'I was not born to a classical maestro'

Updated on Feb 11, 2008 06:51 PM IST
Sonu Nigam speaks to Ritujaay Ghosh about his latest classical album Classically Mild, based on a mythological character.
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Hindustan Times | ByRitujaay Ghosh, Kolkata

Sonu Nigam has his own rules for life and that helps him find time to do something out of the ordinary. The singer has cut a classical album that releases on February 11, despite not having formal training in that genre. He speaks to HT City.

You are back with a private album, a classical one, after three years
I just wanted to do something more substantial. After my last album, Chanda Ki Doli, I thought I should do something beyond Indipop and popular music and have come up with the album Classically Mild. (Laughs) When I get old and am unable to exercise my vocal chords, I can say that this is the kind of work I did when I was young.

Do you still maintain that you would quit singing?
I never said that I will quit singing. I said that I will sing fewer songs, which I am doing. For three years I have been doing quality songs. Irrespective of the fate of the films, my songs have always had an impact.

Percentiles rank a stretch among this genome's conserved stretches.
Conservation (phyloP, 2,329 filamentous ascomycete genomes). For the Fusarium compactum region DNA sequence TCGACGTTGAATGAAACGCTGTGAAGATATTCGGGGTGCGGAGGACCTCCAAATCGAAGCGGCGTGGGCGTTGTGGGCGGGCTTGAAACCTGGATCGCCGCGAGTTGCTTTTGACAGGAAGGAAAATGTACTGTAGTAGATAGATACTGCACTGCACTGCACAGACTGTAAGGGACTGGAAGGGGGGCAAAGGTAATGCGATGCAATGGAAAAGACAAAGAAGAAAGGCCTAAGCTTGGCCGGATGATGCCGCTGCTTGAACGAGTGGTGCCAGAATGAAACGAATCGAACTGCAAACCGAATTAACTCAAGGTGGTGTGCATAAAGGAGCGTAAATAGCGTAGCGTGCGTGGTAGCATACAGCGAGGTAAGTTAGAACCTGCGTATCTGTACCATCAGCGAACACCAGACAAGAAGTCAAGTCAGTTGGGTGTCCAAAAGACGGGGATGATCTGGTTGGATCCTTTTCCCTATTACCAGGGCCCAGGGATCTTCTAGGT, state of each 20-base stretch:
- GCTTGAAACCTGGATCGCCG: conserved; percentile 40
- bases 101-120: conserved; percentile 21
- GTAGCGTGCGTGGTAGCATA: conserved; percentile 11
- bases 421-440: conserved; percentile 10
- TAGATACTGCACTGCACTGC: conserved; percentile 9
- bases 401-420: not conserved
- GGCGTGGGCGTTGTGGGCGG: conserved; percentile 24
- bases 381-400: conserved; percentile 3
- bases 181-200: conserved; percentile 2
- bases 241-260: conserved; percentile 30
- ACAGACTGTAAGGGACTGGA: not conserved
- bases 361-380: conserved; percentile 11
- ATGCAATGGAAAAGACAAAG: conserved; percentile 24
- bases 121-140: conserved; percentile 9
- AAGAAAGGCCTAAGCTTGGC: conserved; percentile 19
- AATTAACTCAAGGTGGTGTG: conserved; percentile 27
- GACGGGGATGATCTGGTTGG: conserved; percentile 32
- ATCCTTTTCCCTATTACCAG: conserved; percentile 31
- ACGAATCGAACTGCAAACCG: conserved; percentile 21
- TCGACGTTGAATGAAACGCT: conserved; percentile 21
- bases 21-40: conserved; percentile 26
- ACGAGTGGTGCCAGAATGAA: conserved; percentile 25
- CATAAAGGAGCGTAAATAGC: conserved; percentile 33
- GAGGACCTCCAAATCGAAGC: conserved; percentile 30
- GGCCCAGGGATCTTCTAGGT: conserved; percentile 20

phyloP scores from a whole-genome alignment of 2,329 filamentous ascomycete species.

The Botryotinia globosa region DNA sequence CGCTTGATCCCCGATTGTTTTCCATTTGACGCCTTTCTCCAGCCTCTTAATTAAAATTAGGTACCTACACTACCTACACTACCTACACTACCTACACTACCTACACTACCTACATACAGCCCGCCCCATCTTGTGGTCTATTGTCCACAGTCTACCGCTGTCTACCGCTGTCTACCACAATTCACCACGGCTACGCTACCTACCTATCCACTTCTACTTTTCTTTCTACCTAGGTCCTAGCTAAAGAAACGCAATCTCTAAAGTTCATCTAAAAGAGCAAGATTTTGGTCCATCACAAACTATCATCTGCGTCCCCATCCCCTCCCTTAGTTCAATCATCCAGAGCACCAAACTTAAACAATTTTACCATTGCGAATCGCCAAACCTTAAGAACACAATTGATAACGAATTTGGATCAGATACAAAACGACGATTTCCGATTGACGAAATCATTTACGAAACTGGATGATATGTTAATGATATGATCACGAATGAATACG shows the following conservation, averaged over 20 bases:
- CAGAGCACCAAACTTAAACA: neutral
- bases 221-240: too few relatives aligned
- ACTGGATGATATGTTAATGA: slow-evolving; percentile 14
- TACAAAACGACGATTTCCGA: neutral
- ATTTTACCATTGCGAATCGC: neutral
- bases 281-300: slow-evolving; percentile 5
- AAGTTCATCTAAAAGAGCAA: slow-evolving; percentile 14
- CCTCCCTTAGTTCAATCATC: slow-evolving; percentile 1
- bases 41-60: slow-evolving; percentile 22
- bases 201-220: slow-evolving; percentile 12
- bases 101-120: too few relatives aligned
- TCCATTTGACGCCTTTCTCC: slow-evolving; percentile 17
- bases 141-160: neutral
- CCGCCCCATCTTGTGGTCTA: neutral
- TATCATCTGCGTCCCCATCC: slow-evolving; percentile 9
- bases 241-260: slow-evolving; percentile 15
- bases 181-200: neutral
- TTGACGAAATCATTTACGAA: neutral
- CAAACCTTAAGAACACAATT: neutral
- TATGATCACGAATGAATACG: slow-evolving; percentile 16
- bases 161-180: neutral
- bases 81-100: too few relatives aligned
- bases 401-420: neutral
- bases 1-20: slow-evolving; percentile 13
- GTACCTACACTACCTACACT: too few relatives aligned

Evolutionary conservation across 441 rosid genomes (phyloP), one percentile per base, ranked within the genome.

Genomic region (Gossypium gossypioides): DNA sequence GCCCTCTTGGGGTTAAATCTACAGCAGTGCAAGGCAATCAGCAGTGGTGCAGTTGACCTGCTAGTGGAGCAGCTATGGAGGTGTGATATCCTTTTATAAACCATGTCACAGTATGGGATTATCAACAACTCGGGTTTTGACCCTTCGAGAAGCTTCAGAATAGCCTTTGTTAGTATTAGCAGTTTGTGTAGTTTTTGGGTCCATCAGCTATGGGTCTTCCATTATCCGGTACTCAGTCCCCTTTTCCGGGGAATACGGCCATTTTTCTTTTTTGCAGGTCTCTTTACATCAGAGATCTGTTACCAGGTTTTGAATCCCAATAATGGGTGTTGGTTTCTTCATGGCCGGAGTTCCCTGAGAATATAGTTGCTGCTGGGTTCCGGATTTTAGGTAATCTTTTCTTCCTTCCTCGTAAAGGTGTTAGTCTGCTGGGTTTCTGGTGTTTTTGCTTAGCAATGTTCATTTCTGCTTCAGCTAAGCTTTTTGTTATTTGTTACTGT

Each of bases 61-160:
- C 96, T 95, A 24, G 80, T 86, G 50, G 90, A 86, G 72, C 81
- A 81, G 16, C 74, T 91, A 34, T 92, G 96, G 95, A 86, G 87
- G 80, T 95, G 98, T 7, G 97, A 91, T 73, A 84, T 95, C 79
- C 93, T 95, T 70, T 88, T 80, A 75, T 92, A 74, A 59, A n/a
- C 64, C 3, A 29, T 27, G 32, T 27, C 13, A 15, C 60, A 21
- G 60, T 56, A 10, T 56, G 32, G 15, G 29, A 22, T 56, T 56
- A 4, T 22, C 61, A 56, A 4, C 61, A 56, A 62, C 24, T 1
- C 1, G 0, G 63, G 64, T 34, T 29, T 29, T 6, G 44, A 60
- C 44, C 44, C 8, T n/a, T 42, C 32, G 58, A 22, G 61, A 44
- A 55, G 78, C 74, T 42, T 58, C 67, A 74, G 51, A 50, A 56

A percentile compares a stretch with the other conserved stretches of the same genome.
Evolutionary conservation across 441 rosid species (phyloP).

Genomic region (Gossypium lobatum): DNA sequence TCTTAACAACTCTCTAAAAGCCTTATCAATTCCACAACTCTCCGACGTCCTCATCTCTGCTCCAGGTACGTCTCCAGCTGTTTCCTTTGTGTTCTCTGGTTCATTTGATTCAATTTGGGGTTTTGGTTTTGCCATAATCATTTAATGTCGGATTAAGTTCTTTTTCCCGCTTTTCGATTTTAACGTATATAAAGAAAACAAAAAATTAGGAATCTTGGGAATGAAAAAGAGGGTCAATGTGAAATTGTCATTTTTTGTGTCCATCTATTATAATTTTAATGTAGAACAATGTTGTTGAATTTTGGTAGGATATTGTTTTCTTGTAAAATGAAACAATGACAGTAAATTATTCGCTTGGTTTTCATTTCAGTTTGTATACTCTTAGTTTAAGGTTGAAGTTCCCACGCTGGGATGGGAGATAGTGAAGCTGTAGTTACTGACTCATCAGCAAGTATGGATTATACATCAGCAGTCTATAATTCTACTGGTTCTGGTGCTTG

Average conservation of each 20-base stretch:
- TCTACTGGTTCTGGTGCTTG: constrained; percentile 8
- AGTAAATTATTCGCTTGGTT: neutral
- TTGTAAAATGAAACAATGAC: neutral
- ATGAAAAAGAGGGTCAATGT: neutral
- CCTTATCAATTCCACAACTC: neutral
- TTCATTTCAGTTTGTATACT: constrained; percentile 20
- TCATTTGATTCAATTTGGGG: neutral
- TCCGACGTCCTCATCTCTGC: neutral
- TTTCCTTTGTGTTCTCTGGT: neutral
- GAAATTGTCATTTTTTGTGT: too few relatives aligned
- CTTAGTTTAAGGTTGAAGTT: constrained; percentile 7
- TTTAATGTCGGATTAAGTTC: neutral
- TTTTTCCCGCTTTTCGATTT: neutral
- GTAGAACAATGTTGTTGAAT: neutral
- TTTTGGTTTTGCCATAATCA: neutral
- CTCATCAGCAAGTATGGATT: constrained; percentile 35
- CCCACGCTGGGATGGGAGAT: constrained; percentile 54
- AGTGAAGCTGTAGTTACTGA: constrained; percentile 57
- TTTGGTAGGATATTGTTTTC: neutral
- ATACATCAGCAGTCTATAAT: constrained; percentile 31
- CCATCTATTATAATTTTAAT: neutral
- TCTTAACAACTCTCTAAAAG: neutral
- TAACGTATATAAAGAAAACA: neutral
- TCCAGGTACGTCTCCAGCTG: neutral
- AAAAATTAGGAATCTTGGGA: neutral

What better compliment can a singer ask for?
Whether it’s Jaan-e-Maan, Salaam-e-Ishq or Khoya Khoya Chand, my songs have been appreciated despite the films not working. They are not played in the promos or on the music channels but still people have liked them.

Wasn’t doing a classical album like proving yourself once again?
I was not born to a classical maestro. My father was into light music and children generally learn what they grow up with. However, classical music was always my point of interest.

This album helped me train myself. Classically Mild has been produced keeping the commercial aspect in mind. Thus, it also has jazz-fusion. I have to satisfy the audience that has earlier loved my work. From popular music, if I move straight to abstract, it will not appeal to anybody.

You have gone bare-chested in the music video…
(Laughs) It’s a classical album and the concept was to create a mythological character. How can a mythological character come on screen in a suit? So I had to be bare-chested. The video also has an appeal in itself because it’s a blend of Lord Krishna and Greek mythology.

What about films?
Who wouldn’t give films a try living in India? However, I did films only after producers and directors approached me. Like songs, films also need to have quality.

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